Two Door Cinema Club’s “Beacon” Shines Spotlight on Alternative Music

Two Door Cinema Clubs Beacon Shines Spotlight on Alternative Music

Mary McAvoy

Northern Ireland indie rock trio Two Door Cinema Club made a name for themselves with the 2010 release of their album Tourist History. The debut, featuring a variety of upbeat tracks that vary in sound and style, was soon pushed into the indie and alternative spotlight. What made the album such a standout is how unique each track is from one another, starting with the staccato beats of the opener, “Cigarettes in the Theatre,” and smoothly transitioning into the retro synths and driving beat of “Come Back Home.” The album topped charts in the UK and created buzz in the US as well.
As a result of the success of Tourist History, the release of Two Door Cinema Club’s second album, Beacon, came with high expectations. Fortunately, the eleven track LP includes a range of unique songs that are sure to satisfy fans. The first song on the album is “Next Year,” an immediate standout that features the upbeat, danceable style that the band is known for. Lead singer Alex Trimble’s vocals soar beautifully throughout the chorus. The second track, “Handshake,” is another standout, memorable for its haunting, explosive chorus. The trio keeps the album versatile with fourth track, “Sun,” a slower but no less energetic piece that seems to float with uncertainty, highlighted in the first lines that Trimble sings: “Ocean blue, what have I done to you?” The use of piano and brass instruments makes it stick out from the rest of the album in a good way; the song is definitely a must have. “Wake Up” and “Sleep Alone are also solid songs, the best part of them being the pick up at bridge. “Someday” and “Pyramid,” tracks five and ten, are darker sounding compared to the rest of the album. “Pyramid” bounces throughout its verses, and “Someday” is one of the best songs on Beacon, showcasing the band’s talents on guitar. Another great track is “The World Is Watching,” a song that could be forgettable if not for the inclusion of a female voice, Valentina, whose soft vocals carry the chorus along. “Settle” is strong and uplifting as Trimble atmospherically sings, “Learn to fly, learn to fly, show the world how you try.” Ninth track “Spring” features more meaningful lyrics along with a slow build up, and the strong bass and soft vocals of final track “Beacon” closes the album smoothly.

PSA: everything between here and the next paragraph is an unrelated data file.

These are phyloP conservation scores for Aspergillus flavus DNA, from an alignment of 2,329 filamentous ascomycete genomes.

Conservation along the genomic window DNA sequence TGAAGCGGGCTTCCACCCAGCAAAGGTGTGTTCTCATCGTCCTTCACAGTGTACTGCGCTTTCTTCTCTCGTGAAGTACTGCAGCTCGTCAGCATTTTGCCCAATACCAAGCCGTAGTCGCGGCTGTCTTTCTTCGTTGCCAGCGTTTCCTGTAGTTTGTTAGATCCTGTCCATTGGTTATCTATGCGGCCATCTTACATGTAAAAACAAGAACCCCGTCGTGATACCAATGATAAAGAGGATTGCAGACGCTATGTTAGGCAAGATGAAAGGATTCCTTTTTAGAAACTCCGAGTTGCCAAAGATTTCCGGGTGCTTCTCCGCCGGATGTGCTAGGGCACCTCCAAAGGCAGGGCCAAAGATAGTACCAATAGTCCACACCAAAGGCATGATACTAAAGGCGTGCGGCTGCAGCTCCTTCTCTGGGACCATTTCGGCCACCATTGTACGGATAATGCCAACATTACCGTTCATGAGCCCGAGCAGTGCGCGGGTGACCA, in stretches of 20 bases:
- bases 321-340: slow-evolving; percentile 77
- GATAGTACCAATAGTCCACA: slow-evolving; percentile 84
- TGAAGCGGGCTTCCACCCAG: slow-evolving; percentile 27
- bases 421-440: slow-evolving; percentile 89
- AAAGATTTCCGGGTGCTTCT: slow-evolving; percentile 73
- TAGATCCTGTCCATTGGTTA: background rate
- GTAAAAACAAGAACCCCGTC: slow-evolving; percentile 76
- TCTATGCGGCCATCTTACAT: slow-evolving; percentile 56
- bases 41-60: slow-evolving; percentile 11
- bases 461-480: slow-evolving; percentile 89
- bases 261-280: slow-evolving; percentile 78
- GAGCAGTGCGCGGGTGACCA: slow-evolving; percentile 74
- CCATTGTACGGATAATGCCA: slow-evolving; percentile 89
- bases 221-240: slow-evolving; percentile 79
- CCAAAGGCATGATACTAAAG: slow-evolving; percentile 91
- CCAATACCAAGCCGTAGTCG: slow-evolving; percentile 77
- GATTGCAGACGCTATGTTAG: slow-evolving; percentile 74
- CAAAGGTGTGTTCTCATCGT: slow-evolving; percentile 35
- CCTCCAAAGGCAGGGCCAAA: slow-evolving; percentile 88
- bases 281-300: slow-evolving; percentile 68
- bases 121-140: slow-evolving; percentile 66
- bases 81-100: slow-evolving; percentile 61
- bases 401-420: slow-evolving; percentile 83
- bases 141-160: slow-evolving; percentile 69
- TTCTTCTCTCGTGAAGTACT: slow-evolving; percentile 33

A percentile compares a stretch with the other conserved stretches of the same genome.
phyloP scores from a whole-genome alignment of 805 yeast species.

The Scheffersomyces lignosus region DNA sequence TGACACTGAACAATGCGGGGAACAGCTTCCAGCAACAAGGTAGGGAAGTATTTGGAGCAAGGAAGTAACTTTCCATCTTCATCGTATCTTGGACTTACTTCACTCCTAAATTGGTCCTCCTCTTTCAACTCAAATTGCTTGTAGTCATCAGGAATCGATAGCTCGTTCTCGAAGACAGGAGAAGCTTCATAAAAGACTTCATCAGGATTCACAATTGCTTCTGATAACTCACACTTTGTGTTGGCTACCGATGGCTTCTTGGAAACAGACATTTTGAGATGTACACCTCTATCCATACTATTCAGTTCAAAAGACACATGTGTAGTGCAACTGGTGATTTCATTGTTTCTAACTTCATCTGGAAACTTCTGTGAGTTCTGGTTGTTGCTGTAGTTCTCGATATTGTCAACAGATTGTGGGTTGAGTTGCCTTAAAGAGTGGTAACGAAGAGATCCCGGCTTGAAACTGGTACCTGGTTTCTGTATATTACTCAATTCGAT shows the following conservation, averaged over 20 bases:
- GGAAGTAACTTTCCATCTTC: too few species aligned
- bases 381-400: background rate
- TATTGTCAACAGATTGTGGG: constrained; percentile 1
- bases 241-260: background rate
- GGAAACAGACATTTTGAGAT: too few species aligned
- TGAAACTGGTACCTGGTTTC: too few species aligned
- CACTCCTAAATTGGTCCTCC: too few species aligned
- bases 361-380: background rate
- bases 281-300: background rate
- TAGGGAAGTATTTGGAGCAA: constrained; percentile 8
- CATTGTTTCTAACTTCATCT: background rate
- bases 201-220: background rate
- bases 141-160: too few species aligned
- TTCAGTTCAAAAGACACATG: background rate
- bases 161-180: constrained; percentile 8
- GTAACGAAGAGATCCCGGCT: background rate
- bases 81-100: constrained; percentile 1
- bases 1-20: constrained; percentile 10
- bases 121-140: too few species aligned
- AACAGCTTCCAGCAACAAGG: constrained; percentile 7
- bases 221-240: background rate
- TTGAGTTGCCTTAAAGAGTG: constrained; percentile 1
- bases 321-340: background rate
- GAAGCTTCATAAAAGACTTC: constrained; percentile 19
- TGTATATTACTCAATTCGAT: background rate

Overall, any fan of Tourist History will be happy with Beacon – the trio kept their upbeat vibe, and each song is individual in its own way while fitting well with the rest of the album. However, the album is less cheery and the lyrics are more emotional. The band has clearly matured, and Beacon is more polished than its predecessor. Two Door Cinema Club has definitely avoided a sophomore slump with this album.